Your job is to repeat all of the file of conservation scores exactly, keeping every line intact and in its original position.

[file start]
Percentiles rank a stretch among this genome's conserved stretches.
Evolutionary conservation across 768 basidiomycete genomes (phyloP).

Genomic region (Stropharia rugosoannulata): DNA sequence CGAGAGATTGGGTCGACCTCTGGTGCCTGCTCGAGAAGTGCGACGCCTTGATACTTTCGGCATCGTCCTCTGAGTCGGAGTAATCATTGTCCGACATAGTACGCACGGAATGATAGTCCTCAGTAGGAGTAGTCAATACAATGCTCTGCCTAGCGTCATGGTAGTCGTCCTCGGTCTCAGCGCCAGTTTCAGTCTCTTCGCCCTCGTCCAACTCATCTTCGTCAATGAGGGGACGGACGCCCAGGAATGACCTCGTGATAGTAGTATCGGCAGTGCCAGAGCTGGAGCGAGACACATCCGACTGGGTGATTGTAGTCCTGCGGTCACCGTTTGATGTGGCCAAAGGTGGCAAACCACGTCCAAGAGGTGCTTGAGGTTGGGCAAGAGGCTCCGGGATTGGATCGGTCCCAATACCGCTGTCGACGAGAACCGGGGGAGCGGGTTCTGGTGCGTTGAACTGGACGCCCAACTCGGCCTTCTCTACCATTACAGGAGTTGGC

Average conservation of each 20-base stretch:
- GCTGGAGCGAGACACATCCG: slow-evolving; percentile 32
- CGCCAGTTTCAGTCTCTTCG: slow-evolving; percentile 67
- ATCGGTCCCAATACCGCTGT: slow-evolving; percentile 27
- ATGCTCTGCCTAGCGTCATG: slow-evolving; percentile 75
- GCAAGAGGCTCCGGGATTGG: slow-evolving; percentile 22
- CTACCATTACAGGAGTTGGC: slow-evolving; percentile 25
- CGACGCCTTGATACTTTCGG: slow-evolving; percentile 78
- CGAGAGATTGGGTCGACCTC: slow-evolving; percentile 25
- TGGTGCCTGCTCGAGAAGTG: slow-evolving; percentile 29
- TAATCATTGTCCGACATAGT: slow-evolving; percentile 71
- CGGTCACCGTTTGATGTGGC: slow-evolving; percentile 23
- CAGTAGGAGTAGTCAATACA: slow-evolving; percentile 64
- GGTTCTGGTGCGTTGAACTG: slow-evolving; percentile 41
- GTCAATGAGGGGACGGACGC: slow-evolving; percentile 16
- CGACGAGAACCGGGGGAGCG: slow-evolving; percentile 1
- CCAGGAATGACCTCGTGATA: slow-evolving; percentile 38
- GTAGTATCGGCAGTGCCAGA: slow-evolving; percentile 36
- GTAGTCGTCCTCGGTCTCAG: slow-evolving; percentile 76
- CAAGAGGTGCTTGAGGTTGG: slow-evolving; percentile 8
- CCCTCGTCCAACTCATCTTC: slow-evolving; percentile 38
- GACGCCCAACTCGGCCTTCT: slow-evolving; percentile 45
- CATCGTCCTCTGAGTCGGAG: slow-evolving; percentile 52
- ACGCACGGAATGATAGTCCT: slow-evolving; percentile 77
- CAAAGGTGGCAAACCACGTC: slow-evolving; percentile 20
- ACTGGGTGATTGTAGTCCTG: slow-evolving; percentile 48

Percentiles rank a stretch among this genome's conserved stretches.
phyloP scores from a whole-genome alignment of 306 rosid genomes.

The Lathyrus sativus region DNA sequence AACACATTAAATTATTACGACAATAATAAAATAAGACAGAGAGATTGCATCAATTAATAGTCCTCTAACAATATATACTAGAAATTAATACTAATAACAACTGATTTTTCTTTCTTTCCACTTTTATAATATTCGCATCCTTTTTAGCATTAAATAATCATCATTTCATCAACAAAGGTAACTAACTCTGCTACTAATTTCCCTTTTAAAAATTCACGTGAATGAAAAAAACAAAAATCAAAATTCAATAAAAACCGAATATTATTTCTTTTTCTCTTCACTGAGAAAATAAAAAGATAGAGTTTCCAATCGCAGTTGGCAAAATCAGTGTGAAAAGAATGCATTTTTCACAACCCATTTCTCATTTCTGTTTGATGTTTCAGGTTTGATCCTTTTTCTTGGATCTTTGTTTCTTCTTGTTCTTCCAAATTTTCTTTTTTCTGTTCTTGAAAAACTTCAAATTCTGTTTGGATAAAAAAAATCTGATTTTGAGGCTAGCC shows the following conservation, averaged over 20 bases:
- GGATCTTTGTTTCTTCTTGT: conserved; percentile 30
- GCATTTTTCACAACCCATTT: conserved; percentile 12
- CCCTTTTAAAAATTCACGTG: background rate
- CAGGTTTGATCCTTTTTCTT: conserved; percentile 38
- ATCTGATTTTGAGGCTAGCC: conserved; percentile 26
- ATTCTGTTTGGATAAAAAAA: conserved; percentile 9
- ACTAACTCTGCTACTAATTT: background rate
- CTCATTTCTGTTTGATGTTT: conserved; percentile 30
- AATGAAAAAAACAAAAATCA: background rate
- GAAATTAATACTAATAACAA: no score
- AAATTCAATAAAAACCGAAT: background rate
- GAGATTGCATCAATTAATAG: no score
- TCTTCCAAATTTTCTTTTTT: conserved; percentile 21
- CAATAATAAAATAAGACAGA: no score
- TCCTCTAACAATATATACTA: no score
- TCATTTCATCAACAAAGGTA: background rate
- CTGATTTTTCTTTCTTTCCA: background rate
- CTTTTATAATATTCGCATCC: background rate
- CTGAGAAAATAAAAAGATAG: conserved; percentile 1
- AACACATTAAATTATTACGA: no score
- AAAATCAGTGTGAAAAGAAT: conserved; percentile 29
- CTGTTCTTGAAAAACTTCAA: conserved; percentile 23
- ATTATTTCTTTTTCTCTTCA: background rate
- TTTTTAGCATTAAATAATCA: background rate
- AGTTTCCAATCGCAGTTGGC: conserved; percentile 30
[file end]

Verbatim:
Percentiles rank a stretch among this genome's conserved stretches.
Evolutionary conservation across 768 basidiomycete genomes (phyloP).

Genomic region (Stropharia rugosoannulata): DNA sequence CGAGAGATTGGGTCGACCTCTGGTGCCTGCTCGAGAAGTGCGACGCCTTGATACTTTCGGCATCGTCCTCTGAGTCGGAGTAATCATTGTCCGACATAGTACGCACGGAATGATAGTCCTCAGTAGGAGTAGTCAATACAATGCTCTGCCTAGCGTCATGGTAGTCGTCCTCGGTCTCAGCGCCAGTTTCAGTCTCTTCGCCCTCGTCCAACTCATCTTCGTCAATGAGGGGACGGACGCCCAGGAATGACCTCGTGATAGTAGTATCGGCAGTGCCAGAGCTGGAGCGAGACACATCCGACTGGGTGATTGTAGTCCTGCGGTCACCGTTTGATGTGGCCAAAGGTGGCAAACCACGTCCAAGAGGTGCTTGAGGTTGGGCAAGAGGCTCCGGGATTGGATCGGTCCCAATACCGCTGTCGACGAGAACCGGGGGAGCGGGTTCTGGTGCGTTGAACTGGACGCCCAACTCGGCCTTCTCTACCATTACAGGAGTTGGC

Average conservation of each 20-base stretch:
- GCTGGAGCGAGACACATCCG: slow-evolving; percentile 32
- CGCCAGTTTCAGTCTCTTCG: slow-evolving; percentile 67
- ATCGGTCCCAATACCGCTGT: slow-evolving; percentile 27
- ATGCTCTGCCTAGCGTCATG: slow-evolving; percentile 75
- GCAAGAGGCTCCGGGATTGG: slow-evolving; percentile 22
- CTACCATTACAGGAGTTGGC: slow-evolving; percentile 25
- CGACGCCTTGATACTTTCGG: slow-evolving; percentile 78
- CGAGAGATTGGGTCGACCTC: slow-evolving; percentile 25
- TGGTGCCTGCTCGAGAAGTG: slow-evolving; percentile 29
- TAATCATTGTCCGACATAGT: slow-evolving; percentile 71
- CGGTCACCGTTTGATGTGGC: slow-evolving; percentile 23
- CAGTAGGAGTAGTCAATACA: slow-evolving; percentile 64
- GGTTCTGGTGCGTTGAACTG: slow-evolving; percentile 41
- GTCAATGAGGGGACGGACGC: slow-evolving; percentile 16
- CGACGAGAACCGGGGGAGCG: slow-evolving; percentile 1
- CCAGGAATGACCTCGTGATA: slow-evolving; percentile 38
- GTAGTATCGGCAGTGCCAGA: slow-evolving; percentile 36
- GTAGTCGTCCTCGGTCTCAG: slow-evolving; percentile 76
- CAAGAGGTGCTTGAGGTTGG: slow-evolving; percentile 8
- CCCTCGTCCAACTCATCTTC: slow-evolving; percentile 38
- GACGCCCAACTCGGCCTTCT: slow-evolving; percentile 45
- CATCGTCCTCTGAGTCGGAG: slow-evolving; percentile 52
- ACGCACGGAATGATAGTCCT: slow-evolving; percentile 77
- CAAAGGTGGCAAACCACGTC: slow-evolving; percentile 20
- ACTGGGTGATTGTAGTCCTG: slow-evolving; percentile 48

Percentiles rank a stretch among this genome's conserved stretches.
phyloP scores from a whole-genome alignment of 306 rosid genomes.

The Lathyrus sativus region DNA sequence AACACATTAAATTATTACGACAATAATAAAATAAGACAGAGAGATTGCATCAATTAATAGTCCTCTAACAATATATACTAGAAATTAATACTAATAACAACTGATTTTTCTTTCTTTCCACTTTTATAATATTCGCATCCTTTTTAGCATTAAATAATCATCATTTCATCAACAAAGGTAACTAACTCTGCTACTAATTTCCCTTTTAAAAATTCACGTGAATGAAAAAAACAAAAATCAAAATTCAATAAAAACCGAATATTATTTCTTTTTCTCTTCACTGAGAAAATAAAAAGATAGAGTTTCCAATCGCAGTTGGCAAAATCAGTGTGAAAAGAATGCATTTTTCACAACCCATTTCTCATTTCTGTTTGATGTTTCAGGTTTGATCCTTTTTCTTGGATCTTTGTTTCTTCTTGTTCTTCCAAATTTTCTTTTTTCTGTTCTTGAAAAACTTCAAATTCTGTTTGGATAAAAAAAATCTGATTTTGAGGCTAGCC shows the following conservation, averaged over 20 bases:
- GGATCTTTGTTTCTTCTTGT: conserved; percentile 30
- GCATTTTTCACAACCCATTT: conserved; percentile 12
- CCCTTTTAAAAATTCACGTG: background rate
- CAGGTTTGATCCTTTTTCTT: conserved; percentile 38
- ATCTGATTTTGAGGCTAGCC: conserved; percentile 26
- ATTCTGTTTGGATAAAAAAA: conserved; percentile 9
- ACTAACTCTGCTACTAATTT: background rate
- CTCATTTCTGTTTGATGTTT: conserved; percentile 30
- AATGAAAAAAACAAAAATCA: background rate
- GAAATTAATACTAATAACAA: no score
- AAATTCAATAAAAACCGAAT: background rate
- GAGATTGCATCAATTAATAG: no score
- TCTTCCAAATTTTCTTTTTT: conserved; percentile 21
- CAATAATAAAATAAGACAGA: no score
- TCCTCTAACAATATATACTA: no score
- TCATTTCATCAACAAAGGTA: background rate
- CTGATTTTTCTTTCTTTCCA: background rate
- CTTTTATAATATTCGCATCC: background rate
- CTGAGAAAATAAAAAGATAG: conserved; percentile 1
- AACACATTAAATTATTACGA: no score
- AAAATCAGTGTGAAAAGAAT: conserved; percentile 29
- CTGTTCTTGAAAAACTTCAA: conserved; percentile 23
- ATTATTTCTTTTTCTCTTCA: background rate
- TTTTTAGCATTAAATAATCA: background rate
- AGTTTCCAATCGCAGTTGGC: conserved; percentile 30